One common startup marketing trap is the lure of the press. A feature in the New York Times or an appearance on Oprah is considered the holy grail of publicity. But there are a few things you should know about publicity before you run out to hire a PR firm.
You don’t have any control over the messaging, and you’re stuck with the perception created by significant media coverage. Because of this, it makes sense to make sure that you’ve got the product and experience nailed before starting a major press push. Getting press too early will greatly reduce your ability to change and adapt.
The return on investment of PR campaigns is highly uncertain. Most good PR firms charge between $5,000 and $10,000 per month. Six months with a PR firm can be an investment of as much as $60,000. That’s a lot of money considering you don’t have any guarantees. Will people actually buy your product or sign up for your service because you were quoted in the New York Times?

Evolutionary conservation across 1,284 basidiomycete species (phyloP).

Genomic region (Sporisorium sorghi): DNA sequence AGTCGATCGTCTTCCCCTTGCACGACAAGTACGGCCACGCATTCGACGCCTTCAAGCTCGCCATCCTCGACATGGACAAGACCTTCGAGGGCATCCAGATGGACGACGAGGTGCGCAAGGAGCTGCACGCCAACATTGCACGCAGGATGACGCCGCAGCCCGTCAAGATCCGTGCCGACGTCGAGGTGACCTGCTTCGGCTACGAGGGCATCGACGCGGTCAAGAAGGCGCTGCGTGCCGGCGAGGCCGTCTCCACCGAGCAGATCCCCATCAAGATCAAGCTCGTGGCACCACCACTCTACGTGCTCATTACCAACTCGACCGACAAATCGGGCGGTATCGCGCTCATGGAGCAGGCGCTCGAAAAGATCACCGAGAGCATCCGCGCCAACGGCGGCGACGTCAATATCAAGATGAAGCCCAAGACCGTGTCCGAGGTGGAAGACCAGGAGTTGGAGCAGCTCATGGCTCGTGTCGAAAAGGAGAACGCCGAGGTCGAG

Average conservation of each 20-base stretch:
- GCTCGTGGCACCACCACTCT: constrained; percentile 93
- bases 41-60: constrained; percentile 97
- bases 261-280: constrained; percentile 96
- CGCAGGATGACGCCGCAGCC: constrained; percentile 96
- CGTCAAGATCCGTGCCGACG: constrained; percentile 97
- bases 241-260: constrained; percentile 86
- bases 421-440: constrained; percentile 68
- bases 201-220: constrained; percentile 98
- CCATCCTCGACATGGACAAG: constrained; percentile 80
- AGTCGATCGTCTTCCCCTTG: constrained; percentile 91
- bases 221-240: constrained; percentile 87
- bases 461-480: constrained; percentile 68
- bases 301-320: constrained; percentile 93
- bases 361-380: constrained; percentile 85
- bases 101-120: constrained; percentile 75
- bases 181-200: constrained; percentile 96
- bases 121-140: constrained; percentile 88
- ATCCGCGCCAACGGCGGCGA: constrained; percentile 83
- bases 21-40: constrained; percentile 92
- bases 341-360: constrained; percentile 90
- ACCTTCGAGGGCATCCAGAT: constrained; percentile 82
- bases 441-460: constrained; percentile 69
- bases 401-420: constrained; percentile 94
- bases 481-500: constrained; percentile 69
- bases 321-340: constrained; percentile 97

For most startups, this uncertainty makes early PR more of a lottery than a sound business strategy. Don’t go to the press until you’re ready.